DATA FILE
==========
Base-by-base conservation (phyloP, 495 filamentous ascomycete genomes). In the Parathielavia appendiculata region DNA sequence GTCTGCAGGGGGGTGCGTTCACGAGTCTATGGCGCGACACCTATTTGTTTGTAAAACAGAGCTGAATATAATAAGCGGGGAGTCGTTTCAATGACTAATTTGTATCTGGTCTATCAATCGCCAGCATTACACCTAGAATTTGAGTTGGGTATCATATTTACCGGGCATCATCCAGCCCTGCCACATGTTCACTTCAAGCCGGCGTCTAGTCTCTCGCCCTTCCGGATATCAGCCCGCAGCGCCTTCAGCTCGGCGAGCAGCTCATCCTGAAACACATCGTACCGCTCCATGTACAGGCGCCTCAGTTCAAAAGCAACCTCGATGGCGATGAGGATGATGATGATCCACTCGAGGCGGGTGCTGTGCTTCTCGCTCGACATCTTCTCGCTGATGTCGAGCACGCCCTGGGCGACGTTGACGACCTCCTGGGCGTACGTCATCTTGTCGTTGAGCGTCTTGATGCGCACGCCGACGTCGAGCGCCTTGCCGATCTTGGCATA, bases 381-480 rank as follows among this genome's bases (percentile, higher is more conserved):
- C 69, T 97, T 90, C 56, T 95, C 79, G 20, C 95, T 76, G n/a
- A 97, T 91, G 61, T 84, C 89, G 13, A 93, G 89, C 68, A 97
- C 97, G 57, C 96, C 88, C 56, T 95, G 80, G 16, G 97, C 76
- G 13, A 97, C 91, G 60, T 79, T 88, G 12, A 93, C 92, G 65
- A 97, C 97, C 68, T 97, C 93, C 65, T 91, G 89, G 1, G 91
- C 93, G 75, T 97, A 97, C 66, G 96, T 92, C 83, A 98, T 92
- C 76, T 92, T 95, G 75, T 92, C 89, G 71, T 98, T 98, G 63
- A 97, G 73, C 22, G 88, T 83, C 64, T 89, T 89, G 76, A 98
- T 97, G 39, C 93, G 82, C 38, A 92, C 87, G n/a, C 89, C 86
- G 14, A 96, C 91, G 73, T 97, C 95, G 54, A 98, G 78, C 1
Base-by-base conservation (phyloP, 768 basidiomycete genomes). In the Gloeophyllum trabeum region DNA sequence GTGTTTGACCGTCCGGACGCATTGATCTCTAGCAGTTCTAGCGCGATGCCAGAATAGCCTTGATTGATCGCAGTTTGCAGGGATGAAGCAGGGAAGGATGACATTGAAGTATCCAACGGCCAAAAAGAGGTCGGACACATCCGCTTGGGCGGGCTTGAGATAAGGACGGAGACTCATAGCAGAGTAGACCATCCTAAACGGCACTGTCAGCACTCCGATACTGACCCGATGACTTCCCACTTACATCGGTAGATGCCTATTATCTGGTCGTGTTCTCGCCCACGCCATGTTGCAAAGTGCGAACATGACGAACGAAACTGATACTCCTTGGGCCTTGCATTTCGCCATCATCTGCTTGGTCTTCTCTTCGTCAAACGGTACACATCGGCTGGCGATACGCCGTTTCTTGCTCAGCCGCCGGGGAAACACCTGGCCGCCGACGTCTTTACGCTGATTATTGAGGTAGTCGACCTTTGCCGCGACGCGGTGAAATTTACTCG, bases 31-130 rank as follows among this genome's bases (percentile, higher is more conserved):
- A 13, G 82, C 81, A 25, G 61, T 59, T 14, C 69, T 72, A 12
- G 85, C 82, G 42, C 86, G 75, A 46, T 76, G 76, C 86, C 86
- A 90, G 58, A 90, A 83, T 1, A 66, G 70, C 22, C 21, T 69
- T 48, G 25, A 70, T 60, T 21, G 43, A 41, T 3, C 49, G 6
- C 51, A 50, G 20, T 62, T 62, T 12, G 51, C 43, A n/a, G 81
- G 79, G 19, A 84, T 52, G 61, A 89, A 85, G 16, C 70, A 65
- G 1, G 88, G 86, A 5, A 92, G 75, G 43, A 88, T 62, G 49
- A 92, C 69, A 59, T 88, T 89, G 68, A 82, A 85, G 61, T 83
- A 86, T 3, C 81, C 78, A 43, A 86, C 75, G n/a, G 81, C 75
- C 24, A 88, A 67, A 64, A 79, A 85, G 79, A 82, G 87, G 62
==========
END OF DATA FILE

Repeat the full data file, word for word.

Base-by-base conservation (phyloP, 495 filamentous ascomycete genomes). In the Parathielavia appendiculata region DNA sequence GTCTGCAGGGGGGTGCGTTCACGAGTCTATGGCGCGACACCTATTTGTTTGTAAAACAGAGCTGAATATAATAAGCGGGGAGTCGTTTCAATGACTAATTTGTATCTGGTCTATCAATCGCCAGCATTACACCTAGAATTTGAGTTGGGTATCATATTTACCGGGCATCATCCAGCCCTGCCACATGTTCACTTCAAGCCGGCGTCTAGTCTCTCGCCCTTCCGGATATCAGCCCGCAGCGCCTTCAGCTCGGCGAGCAGCTCATCCTGAAACACATCGTACCGCTCCATGTACAGGCGCCTCAGTTCAAAAGCAACCTCGATGGCGATGAGGATGATGATGATCCACTCGAGGCGGGTGCTGTGCTTCTCGCTCGACATCTTCTCGCTGATGTCGAGCACGCCCTGGGCGACGTTGACGACCTCCTGGGCGTACGTCATCTTGTCGTTGAGCGTCTTGATGCGCACGCCGACGTCGAGCGCCTTGCCGATCTTGGCATA, bases 381-480 rank as follows among this genome's bases (percentile, higher is more conserved):
- C 69, T 97, T 90, C 56, T 95, C 79, G 20, C 95, T 76, G n/a
- A 97, T 91, G 61, T 84, C 89, G 13, A 93, G 89, C 68, A 97
- C 97, G 57, C 96, C 88, C 56, T 95, G 80, G 16, G 97, C 76
- G 13, A 97, C 91, G 60, T 79, T 88, G 12, A 93, C 92, G 65
- A 97, C 97, C 68, T 97, C 93, C 65, T 91, G 89, G 1, G 91
- C 93, G 75, T 97, A 97, C 66, G 96, T 92, C 83, A 98, T 92
- C 76, T 92, T 95, G 75, T 92, C 89, G 71, T 98, T 98, G 63
- A 97, G 73, C 22, G 88, T 83, C 64, T 89, T 89, G 76, A 98
- T 97, G 39, C 93, G 82, C 38, A 92, C 87, G n/a, C 89, C 86
- G 14, A 96, C 91, G 73, T 97, C 95, G 54, A 98, G 78, C 1
Base-by-base conservation (phyloP, 768 basidiomycete genomes). In the Gloeophyllum trabeum region DNA sequence GTGTTTGACCGTCCGGACGCATTGATCTCTAGCAGTTCTAGCGCGATGCCAGAATAGCCTTGATTGATCGCAGTTTGCAGGGATGAAGCAGGGAAGGATGACATTGAAGTATCCAACGGCCAAAAAGAGGTCGGACACATCCGCTTGGGCGGGCTTGAGATAAGGACGGAGACTCATAGCAGAGTAGACCATCCTAAACGGCACTGTCAGCACTCCGATACTGACCCGATGACTTCCCACTTACATCGGTAGATGCCTATTATCTGGTCGTGTTCTCGCCCACGCCATGTTGCAAAGTGCGAACATGACGAACGAAACTGATACTCCTTGGGCCTTGCATTTCGCCATCATCTGCTTGGTCTTCTCTTCGTCAAACGGTACACATCGGCTGGCGATACGCCGTTTCTTGCTCAGCCGCCGGGGAAACACCTGGCCGCCGACGTCTTTACGCTGATTATTGAGGTAGTCGACCTTTGCCGCGACGCGGTGAAATTTACTCG, bases 31-130 rank as follows among this genome's bases (percentile, higher is more conserved):
- A 13, G 82, C 81, A 25, G 61, T 59, T 14, C 69, T 72, A 12
- G 85, C 82, G 42, C 86, G 75, A 46, T 76, G 76, C 86, C 86
- A 90, G 58, A 90, A 83, T 1, A 66, G 70, C 22, C 21, T 69
- T 48, G 25, A 70, T 60, T 21, G 43, A 41, T 3, C 49, G 6
- C 51, A 50, G 20, T 62, T 62, T 12, G 51, C 43, A n/a, G 81
- G 79, G 19, A 84, T 52, G 61, A 89, A 85, G 16, C 70, A 65
- G 1, G 88, G 86, A 5, A 92, G 75, G 43, A 88, T 62, G 49
- A 92, C 69, A 59, T 88, T 89, G 68, A 82, A 85, G 61, T 83
- A 86, T 3, C 81, C 78, A 43, A 86, C 75, G n/a, G 81, C 75
- C 24, A 88, A 67, A 64, A 79, A 85, G 79, A 82, G 87, G 62